Android OS Source Code Modification (Part-II): Making the System

Considering that you have followed all the instructions in my previous post here, I take this series of post forward which illustrates how to compile the source code in order to get it running in an emulator.

Building Android 2.2 source to run an Emulator

The main reason for first doing this instead of illustrating the modification of source is that, you should know what steps you have to perform in order to see the changes that you have made.
Secondly, you must be aware of outcomes of your modification.
Third, You must know what your objective is, then you'll be able to work more precisely, for example, you now know that you have to run your modifications in an emulator, so you'll see the screens, change them, make the build and will again run the emulator to see the changes.
Moreover, I feel that it will help you understand what actually happens when we build for a system, as a result, you'll be able to make changes more comfortably, and without working vaguely .

So, I have just ended up creating an emulator, and there's really nothing big involved in this.

To start the compiling/building/making process, we just use the make command.
And to make it deliver an emulator, we use the sdk switch with make command.
This is done in the following manner:

In a shell prompt, first go to the directory where your files are (probably under 'bin' or 'mydroid') or you can also set the $PATH to have any of these folders in your path, then run:

$ make sdk

The above lines will compile the source and will generate an sdk folder under your root directory (most probably this root directory will be 'bin')
If your build fails due to a missing run-java-tool then run the following command to simple set your environment variable ANDROID_JAVA_HOME:

$ export ANDROID_JAVA_HOME=$JAVA_HOME

Then again start the build process with the make sdk

Now wait for a long time, as it is going to take long for it to compile the code.
on my machine, it took 5 hours.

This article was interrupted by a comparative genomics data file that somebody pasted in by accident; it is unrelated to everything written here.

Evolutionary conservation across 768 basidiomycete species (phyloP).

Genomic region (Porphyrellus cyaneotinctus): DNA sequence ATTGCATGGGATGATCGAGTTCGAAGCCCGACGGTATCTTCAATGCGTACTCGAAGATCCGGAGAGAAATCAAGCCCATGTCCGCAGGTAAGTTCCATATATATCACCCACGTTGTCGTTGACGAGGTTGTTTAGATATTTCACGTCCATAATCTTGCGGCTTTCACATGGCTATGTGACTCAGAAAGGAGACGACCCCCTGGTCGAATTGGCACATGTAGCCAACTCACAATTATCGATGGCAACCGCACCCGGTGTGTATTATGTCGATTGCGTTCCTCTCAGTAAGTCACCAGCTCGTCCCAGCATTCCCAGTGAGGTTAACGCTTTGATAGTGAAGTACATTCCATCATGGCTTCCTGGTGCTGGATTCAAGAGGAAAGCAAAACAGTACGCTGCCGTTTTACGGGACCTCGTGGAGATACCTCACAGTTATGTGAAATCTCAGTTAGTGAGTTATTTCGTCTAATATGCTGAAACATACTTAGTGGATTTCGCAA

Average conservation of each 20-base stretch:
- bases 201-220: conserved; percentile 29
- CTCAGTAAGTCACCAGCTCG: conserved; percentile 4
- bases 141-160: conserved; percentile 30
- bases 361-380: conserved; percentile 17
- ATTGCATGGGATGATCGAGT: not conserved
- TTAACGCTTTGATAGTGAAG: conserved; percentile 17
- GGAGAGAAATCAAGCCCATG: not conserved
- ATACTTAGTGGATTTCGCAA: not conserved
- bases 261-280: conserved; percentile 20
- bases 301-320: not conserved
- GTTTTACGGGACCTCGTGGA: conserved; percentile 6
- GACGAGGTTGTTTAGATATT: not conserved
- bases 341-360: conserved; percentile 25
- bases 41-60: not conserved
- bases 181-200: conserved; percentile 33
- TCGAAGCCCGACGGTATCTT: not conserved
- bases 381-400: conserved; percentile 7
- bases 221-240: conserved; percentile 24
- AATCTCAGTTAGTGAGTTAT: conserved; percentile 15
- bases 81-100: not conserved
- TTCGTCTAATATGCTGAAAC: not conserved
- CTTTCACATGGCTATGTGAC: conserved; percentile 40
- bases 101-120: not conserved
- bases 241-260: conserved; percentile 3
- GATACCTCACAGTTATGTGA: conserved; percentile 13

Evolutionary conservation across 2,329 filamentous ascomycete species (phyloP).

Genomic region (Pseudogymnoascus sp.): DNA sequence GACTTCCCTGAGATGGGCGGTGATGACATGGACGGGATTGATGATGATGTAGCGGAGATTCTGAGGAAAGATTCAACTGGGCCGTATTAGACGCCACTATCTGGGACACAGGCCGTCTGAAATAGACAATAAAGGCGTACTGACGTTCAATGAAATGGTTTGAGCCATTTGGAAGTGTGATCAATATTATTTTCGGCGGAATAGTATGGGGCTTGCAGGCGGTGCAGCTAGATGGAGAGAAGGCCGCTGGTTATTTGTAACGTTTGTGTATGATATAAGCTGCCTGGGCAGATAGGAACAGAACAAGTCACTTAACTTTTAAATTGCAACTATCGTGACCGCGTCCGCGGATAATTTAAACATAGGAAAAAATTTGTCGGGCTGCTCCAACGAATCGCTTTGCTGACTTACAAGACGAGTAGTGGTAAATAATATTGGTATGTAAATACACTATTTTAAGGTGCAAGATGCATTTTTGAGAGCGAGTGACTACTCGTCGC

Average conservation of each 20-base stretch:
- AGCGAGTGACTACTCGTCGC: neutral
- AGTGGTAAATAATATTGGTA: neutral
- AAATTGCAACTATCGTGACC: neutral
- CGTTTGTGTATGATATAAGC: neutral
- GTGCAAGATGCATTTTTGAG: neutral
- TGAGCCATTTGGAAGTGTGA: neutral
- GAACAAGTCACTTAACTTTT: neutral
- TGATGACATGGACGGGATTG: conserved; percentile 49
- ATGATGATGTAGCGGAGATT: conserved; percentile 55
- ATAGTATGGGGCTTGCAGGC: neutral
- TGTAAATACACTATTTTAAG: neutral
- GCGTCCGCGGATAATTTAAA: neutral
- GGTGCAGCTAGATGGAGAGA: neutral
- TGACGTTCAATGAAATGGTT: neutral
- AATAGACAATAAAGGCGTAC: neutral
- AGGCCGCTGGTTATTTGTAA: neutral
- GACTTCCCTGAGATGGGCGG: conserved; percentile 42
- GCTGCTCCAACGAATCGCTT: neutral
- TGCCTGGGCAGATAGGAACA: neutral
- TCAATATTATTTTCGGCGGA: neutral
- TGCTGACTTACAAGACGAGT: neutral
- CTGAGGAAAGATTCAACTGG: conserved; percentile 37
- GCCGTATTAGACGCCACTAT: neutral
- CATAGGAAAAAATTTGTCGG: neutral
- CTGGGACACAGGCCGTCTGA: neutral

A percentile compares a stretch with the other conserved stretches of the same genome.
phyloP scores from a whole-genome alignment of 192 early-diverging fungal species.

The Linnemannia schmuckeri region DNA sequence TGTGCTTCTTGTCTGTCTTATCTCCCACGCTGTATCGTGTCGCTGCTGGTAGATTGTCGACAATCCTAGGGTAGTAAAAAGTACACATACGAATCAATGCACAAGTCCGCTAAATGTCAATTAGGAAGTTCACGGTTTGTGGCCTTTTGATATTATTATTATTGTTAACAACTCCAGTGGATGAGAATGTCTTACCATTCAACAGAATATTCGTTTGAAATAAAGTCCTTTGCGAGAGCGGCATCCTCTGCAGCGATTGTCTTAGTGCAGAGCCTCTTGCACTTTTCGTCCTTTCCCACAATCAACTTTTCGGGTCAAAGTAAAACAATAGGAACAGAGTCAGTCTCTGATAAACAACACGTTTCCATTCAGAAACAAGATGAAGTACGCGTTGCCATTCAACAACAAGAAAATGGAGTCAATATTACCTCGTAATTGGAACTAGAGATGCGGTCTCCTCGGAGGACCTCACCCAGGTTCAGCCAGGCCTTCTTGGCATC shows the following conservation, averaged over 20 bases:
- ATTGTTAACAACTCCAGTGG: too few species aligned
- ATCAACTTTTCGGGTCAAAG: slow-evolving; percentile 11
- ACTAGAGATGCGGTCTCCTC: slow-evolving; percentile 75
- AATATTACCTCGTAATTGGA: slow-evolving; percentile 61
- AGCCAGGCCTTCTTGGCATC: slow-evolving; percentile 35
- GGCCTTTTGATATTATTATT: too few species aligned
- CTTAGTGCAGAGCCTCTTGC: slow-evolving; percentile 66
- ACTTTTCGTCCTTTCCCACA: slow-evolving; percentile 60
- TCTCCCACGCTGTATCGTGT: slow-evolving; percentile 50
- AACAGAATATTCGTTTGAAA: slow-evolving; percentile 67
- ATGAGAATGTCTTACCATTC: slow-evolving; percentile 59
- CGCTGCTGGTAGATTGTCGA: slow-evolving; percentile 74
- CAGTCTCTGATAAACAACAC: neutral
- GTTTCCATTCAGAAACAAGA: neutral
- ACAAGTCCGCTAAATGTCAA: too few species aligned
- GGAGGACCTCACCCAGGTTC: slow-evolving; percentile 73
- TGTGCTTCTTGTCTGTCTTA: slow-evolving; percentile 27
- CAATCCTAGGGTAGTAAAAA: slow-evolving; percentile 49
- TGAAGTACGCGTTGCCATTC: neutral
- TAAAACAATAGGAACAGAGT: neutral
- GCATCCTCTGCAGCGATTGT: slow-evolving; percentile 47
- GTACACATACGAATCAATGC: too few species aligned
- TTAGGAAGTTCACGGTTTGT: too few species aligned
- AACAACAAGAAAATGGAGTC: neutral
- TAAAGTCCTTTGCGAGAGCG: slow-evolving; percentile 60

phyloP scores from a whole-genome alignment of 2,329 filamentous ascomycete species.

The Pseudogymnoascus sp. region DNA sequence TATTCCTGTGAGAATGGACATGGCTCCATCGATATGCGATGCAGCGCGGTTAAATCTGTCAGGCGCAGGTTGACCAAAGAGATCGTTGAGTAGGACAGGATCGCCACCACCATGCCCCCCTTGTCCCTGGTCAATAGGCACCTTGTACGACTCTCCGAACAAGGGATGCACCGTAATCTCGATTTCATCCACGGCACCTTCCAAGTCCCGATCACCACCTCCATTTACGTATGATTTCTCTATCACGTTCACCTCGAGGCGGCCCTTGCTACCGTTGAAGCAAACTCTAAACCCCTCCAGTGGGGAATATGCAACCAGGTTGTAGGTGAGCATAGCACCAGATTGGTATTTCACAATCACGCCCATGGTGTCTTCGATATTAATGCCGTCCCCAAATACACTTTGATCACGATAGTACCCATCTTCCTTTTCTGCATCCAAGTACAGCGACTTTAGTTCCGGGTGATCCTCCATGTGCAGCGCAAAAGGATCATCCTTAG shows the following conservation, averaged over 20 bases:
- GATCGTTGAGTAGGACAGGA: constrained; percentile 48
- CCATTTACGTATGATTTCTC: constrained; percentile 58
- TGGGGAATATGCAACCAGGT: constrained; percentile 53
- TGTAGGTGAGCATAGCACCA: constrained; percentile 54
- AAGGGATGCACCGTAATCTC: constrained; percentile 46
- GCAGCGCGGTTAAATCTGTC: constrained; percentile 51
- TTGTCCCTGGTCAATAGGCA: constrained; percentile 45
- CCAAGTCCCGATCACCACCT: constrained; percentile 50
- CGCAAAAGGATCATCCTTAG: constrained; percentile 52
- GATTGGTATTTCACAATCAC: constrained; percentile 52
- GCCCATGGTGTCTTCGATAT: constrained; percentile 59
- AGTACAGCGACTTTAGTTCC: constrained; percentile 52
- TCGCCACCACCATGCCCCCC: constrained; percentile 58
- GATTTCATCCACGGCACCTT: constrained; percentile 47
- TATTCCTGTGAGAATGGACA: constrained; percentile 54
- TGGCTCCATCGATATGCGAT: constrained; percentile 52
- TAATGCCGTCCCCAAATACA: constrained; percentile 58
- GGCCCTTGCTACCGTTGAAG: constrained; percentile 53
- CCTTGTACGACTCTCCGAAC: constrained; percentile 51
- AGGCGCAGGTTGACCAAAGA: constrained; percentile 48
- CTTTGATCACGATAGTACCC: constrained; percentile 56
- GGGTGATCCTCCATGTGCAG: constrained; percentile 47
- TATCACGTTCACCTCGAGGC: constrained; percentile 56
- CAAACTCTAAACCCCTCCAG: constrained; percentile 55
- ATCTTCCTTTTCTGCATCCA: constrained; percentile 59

When it finishes, you should be able to find one sdk folder under following directories:

~/bin/out/host/[OS build]/sdk

in my case, the [OS build] folder was linux-x86, so just replace it with yours.
under normal circumstances, it should be yours too.

This folder will have the emulator which you can run.
This emulator can be found in:

~/bin/out/host/[OS build]/sdk/[sdk version dependant folder]/tools 

here [OS build] was linux-x86 on my system
and [sdk version dependant folder] was android-sdk_eng.root_linux-x86.

To run the emulator that you have just built, you'll run the emulator command from a terminal, but before that, you must have an AVD to run the emulator.

So,to create an AVD, run the following commands under a terminal

$ cd /bin/out/host/[OS build]/sdk/[sdk version dependant folder]/tools
$ ./android create avd -n [Your AVD's name] -t 1 

here [Your AVD's name] is whatever you want your AVD to be named like

As a result, you might get something like this-

Android AOSP (Preview) is a basic Android platform.
Do you wish to create a custom hardware profile [no]no
Created AVD '[Your AVD's name]' based on Android AOSP (Preview),
with the following hardware config:
hw.lcd.density=160

Now, to run the emulator with this AVD, run the following command:


~/bin/out/host/linux-x86/sdk/android-sdk_eng.root_linux-x86/tools$ ./emulator @[Your AVD's name]

You should get your Emulator running.

In the next post, I might show how to make changes in few things of the source, and how to build an emulator to see those changes.

Enjoy!

Android OS Source Code Modification: Getting Started with Android Source Code modification

I have just started playing with Android OS Source and I can assure you, it can be a real pain for some people, so be prepared.

For all the downloading and documentation needs, you can go to: source.android.com

We'll be using one key command , repo, to download the OS from the Git repository.
be patient and read the full article, it will explain all.